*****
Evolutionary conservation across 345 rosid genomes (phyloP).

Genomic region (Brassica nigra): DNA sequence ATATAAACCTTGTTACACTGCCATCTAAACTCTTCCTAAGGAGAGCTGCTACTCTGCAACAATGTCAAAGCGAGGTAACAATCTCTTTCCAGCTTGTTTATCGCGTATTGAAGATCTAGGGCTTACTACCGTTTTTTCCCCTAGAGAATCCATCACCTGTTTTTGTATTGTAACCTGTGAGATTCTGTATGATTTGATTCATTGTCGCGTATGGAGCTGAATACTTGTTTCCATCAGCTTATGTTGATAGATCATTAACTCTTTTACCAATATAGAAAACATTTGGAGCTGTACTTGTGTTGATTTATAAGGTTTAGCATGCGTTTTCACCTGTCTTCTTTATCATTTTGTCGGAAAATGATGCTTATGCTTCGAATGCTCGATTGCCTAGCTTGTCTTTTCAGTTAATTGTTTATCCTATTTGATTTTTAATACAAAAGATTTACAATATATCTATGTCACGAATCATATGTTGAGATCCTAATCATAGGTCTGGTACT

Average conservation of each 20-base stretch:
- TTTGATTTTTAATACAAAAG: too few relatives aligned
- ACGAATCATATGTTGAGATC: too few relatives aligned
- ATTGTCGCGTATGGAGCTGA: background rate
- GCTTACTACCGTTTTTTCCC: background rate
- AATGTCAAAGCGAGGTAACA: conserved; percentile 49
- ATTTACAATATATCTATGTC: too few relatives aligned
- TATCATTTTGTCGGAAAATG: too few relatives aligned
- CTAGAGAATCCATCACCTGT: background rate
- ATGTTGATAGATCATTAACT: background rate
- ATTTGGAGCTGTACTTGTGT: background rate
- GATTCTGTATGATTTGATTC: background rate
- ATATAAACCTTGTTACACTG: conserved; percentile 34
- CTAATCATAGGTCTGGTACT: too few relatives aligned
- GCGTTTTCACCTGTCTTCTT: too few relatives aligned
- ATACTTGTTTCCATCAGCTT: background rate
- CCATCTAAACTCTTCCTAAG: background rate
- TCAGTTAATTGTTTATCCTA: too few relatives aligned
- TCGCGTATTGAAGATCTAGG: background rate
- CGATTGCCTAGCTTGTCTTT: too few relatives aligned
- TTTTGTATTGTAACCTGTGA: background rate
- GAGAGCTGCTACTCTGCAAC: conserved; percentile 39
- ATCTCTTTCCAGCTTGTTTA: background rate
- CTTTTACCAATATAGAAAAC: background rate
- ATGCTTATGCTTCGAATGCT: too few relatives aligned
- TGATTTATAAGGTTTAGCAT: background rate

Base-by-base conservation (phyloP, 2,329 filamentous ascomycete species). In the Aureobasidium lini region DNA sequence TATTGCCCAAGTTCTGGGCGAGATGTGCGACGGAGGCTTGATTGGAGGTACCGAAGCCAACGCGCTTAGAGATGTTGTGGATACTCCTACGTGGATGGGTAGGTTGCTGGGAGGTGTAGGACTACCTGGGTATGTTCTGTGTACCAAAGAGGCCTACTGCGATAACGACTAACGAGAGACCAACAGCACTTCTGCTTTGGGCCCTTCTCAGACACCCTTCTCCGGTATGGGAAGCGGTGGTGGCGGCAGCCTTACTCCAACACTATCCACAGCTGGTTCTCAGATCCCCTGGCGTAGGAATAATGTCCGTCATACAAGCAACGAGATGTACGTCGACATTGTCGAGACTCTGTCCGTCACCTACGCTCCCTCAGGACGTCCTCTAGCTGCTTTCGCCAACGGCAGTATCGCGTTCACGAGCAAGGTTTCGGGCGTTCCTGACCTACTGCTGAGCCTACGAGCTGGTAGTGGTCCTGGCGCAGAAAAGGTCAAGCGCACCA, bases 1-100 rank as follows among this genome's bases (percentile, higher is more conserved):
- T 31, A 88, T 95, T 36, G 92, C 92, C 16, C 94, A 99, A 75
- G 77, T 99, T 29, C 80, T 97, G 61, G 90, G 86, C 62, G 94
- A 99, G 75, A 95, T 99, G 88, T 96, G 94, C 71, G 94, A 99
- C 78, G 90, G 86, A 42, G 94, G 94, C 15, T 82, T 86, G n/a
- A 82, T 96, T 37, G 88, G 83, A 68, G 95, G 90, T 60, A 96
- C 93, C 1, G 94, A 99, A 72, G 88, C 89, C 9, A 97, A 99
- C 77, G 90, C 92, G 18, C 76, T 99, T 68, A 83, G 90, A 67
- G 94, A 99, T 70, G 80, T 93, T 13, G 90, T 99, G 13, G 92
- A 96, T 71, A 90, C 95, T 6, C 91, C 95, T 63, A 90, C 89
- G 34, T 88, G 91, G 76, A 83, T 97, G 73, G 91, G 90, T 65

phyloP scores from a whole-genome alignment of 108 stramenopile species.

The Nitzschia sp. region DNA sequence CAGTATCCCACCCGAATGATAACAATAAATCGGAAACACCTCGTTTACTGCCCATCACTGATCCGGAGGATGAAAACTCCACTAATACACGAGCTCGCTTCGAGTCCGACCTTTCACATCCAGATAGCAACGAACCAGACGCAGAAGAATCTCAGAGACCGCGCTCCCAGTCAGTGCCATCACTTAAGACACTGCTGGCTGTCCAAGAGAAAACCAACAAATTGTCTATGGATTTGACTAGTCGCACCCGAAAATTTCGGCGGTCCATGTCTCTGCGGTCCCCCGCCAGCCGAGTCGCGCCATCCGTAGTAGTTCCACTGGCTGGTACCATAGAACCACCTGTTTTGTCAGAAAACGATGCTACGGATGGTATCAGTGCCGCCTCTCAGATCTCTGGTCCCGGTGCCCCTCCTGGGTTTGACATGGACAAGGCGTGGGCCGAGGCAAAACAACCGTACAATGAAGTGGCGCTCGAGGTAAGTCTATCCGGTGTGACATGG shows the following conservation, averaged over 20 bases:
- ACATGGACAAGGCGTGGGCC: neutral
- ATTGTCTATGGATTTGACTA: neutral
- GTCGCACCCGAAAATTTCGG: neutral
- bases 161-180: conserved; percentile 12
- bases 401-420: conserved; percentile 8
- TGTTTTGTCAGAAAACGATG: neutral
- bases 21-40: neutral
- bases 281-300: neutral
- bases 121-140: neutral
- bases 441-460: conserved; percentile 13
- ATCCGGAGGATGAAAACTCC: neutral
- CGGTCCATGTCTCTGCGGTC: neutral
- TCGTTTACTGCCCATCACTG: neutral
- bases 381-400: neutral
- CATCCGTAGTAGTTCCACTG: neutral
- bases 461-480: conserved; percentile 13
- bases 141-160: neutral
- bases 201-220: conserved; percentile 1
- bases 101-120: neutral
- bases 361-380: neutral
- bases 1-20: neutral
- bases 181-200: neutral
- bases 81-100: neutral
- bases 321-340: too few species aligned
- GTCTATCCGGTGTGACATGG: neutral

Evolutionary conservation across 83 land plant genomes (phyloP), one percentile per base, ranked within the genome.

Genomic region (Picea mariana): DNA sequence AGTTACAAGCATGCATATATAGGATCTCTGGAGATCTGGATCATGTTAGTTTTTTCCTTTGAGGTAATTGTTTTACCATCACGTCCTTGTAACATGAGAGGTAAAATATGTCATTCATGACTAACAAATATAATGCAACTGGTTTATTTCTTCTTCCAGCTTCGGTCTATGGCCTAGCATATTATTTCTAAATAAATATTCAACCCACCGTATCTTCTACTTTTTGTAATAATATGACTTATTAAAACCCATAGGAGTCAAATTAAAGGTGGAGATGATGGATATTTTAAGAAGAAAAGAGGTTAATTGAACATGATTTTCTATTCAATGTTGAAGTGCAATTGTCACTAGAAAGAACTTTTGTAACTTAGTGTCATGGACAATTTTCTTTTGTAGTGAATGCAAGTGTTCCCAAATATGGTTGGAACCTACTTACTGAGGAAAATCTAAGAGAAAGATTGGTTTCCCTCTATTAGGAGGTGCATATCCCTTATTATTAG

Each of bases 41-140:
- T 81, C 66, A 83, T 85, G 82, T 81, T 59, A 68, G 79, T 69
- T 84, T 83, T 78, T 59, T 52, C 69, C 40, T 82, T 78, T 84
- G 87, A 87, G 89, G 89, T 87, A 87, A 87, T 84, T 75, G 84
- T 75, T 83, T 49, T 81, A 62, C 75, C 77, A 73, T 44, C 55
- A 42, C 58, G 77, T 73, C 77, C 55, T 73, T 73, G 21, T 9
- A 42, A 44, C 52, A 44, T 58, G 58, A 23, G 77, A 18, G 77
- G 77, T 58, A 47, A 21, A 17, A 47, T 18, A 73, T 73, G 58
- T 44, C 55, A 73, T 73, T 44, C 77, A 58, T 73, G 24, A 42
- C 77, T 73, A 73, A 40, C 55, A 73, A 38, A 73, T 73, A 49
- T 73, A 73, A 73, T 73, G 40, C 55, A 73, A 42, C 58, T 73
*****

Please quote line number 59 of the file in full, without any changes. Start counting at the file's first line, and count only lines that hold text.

- bases 201-220: conserved; percentile 1